Raylan (Timothy Olyphant) and Boyd’s (Walton Goggins) story lines continue to mirror each other as Justified delves into the complicated love lives of both men.
Let’s bitch it out…
‘The Hunt’ is a surprisingly intimate instalment of Justified. I half expected that following last episode‘s events we would spend this episode focusing on Avery Markham (Sam Elliot) as his plans to take over Harlan go pear shaped after losing his henchmen, but instead we get an intimate portrait of Raylan and Boyd’s love lives.
It’s a savvy move on the part of the writers because as we head into the final lap, Winona (Natalie Zea) and Ava (Joelle Carter) help to reorient our protagonist & antagonist’s priorities. Winona’s sudden appearance with baby Willa is accompanied by a key change in attitude from Raylan: he walks away from the manhunt for Ty Walker (Garret Dillahunt) in order to spend the night with them. Oh sure, it’s accompanied by news that not all is well with the baby (heart murmur and ear infection) and Winona rightfully chews him out in a moment of weakness about her struggle as a single parent, but when the time comes to part ways, there’s hope that things could finally be okay with them again. Raylan’s not completely reformed (he did take his daughter into the Marshal’s office), but Winona knows what she’s getting into and would rather have him around than not at all. That’s progress for both parties and offers a chance of a happy future.
Things are less sunny for Boyd and Ava, who spend a tense and emotional night together at his dad’s old cabin. There’s so much history between these two and the references to past battles (Ava’s history with Crowder men) and mistrust (references to Cousin Johnny’s betrayal) confirm that something has to break. Throughout all of S6, we’ve been aligned with Ava’s point of view and that doesn’t change here; we understand her deepening fear with each new suggestion by Boyd that they move further and further into isolated territory (first then cabin, then an early morning pig hunt in the woods).
There are two moments that resonate for me: the final chat in which Ava comes clean and when the action around drinking shots the night before.
- For the former, Ava is at her most reactionary. She understands that her back is up against the wall now that Boyd knows she ran to Limehouse and she confesses quickly. I’m not surprised that she justifies her decision to Boyd, although I don’t get the impression that he’s swayed by it at all. The moment he asks her to trust him and tell him “exactly” what she told Raylan is the clincher for me: Ava is in more danger than ever now.
- This is retroactively confirmed for me by Boyd’s actions earlier in the episode. He asks if he’s ever done anything to hurt her and Ava’s reply drives him to nearly choke her. It’s a frightening moment of sexual violence that connotes the power differential between them. The fact that his attack precedes sex is alarming, but telling. At this point Boyd already knows about Ava’s transgression, and she must suspect he knows, so she uses her body as leverage to diffuse the situation. When Boyd confronts her later in the woods, however, he’s solely interested in one thing: whether or not she slept with Raylan. This confirms to me that if anything violent happens between them, it won’t be because she’s betrayed him or he can’t trust her with his secrets. It will be because he is threatened by the possibility that she will betray him sexually with Raylan. I doubt that she has anything to fear from the gun he loads at episode’s end. She ought to be more worried about what the bruising on her neck infers: if Boyd kills her, it will be a crime of passion and one not likely committed with a gun.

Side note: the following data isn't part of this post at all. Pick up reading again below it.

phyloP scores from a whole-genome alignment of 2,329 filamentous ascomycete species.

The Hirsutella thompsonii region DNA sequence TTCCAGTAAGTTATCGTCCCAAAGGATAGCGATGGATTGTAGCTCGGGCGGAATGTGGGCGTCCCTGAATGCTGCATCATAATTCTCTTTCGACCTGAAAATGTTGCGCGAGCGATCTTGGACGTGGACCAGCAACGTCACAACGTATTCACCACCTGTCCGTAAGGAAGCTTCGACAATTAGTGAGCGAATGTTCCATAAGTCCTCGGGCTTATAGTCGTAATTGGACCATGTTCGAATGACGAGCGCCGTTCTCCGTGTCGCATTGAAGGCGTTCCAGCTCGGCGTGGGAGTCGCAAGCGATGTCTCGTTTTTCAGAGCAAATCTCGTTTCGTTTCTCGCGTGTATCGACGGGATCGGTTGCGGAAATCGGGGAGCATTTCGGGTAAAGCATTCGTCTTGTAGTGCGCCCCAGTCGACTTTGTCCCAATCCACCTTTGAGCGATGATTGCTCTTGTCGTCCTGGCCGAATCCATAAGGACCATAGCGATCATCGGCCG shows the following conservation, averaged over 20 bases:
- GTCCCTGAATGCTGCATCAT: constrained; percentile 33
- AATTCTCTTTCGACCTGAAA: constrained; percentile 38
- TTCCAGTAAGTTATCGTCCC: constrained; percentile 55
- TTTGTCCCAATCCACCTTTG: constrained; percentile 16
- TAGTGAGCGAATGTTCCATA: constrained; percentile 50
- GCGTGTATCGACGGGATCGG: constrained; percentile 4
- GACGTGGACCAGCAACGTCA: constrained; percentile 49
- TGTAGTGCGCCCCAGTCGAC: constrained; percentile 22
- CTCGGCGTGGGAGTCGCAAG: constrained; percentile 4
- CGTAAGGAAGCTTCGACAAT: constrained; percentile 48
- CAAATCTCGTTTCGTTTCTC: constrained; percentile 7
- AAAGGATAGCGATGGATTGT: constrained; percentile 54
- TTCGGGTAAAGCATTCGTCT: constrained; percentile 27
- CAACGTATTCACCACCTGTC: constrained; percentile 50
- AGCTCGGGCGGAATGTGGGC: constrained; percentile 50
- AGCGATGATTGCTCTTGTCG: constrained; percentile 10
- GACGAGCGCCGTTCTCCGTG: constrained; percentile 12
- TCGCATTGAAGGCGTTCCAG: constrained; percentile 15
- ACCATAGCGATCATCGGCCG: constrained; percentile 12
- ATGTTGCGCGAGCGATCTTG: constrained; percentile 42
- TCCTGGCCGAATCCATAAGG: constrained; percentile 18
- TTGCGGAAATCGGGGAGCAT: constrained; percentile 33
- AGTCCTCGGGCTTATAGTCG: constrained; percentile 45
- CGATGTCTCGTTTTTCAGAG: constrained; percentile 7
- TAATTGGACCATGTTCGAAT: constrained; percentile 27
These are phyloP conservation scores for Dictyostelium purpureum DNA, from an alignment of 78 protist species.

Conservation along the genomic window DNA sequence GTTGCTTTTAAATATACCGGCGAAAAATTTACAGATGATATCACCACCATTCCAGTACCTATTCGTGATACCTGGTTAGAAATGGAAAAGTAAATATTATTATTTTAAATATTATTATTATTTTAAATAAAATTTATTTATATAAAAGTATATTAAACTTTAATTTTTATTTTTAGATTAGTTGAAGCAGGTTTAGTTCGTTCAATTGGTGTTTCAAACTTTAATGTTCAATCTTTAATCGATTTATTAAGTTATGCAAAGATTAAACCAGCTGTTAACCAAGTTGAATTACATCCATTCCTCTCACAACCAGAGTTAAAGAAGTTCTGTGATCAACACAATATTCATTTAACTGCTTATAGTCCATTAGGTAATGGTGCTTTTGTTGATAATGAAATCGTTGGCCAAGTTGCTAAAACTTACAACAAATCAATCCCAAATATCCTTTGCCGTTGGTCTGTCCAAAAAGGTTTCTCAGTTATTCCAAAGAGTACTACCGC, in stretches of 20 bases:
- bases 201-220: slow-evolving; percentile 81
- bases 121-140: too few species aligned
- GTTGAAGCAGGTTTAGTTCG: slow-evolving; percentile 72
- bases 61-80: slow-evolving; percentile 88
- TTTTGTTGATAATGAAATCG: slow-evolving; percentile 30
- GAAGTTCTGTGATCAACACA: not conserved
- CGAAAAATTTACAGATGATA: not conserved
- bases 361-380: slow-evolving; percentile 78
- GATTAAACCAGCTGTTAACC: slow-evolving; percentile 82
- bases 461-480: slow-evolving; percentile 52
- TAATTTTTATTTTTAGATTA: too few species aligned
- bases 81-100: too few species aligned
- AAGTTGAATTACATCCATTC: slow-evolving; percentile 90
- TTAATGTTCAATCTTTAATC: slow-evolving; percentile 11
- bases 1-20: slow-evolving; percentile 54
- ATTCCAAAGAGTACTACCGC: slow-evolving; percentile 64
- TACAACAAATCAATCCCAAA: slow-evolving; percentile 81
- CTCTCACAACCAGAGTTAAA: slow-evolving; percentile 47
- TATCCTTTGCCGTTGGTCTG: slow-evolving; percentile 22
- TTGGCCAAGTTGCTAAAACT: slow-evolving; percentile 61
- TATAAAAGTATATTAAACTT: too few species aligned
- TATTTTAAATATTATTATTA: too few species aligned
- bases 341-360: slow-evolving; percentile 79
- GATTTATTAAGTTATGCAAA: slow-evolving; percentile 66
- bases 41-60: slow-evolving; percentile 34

- ‘The Hunt’ obviously has dual meanings: Boyd’s pig (and witch) hunt, as well as the manhunt for Ty Walker. The bearded military man spends the episode on the lam, digging a slug out of his shoulder in a public restroom, using scared frat boys as patsies to throw the Marshals off his scent and eventually killing two paramedics who make the mistake of trying to be heroes. It’s a bit of a surprise that he’s still on the run when the credits roll, though I don’t think he’ll get too far. The question is whether he tries to take vengeance on Avery and/or Seabass (Scott Grimes) for abandoning him.
- Avery and Art (Nick Searcy) engage in a battle of wits during their brief interview. I wasn’t entirely clear what the purpose of this is other than to restate Avery’s shady history with Katherine and her dead husband Grady. The only new piece of info is that Grady’s lawyer was also killed, which suggests that Avery wasn’t the snitch (as Art confirms: why kill the lawyer and Grady? That’s at cross-purposes).
- Tim (Jacob Pitts) and Rachel (Erica Tazel) continue to exist solely to inject sass and play the foil for Raylan. I guess at this point it’s not worthwhile complaining that they’ve never been developed into anything else. At least they’re quippy!
- Finally, kudos for the production team for the use of a real baby during most of Winona and Raylan’s scenes. The scene when Winona bitches him out while holding her squirming, screaming daughter was authentically difficult to watch. I almost wonder if we were even meant to hear the dialogue or if the intention was simply to demonstrate how difficult raising a child is on couples?
- Art (when Avery suggests he doesn’t remember Art): “Well, memory loss that’s a sure sign of growing old.”
- Tim (explaining why he’s not on the manhunt): “Oh I myself was given 24 hours to decompress. Look at you Norma Rae.”
- Raylan (after Rachel asks if he let Tim hold the baby): “No, because he is not a nurturing or caring human being. He is kind of an asshole.”
Your turn: were you happy to see Winona again? Do you think Boyd will kill Ava? Is Art up to something? How long before Walker is captured? Sound off below.
Justified airs Tuesdays at 10pm EST on FX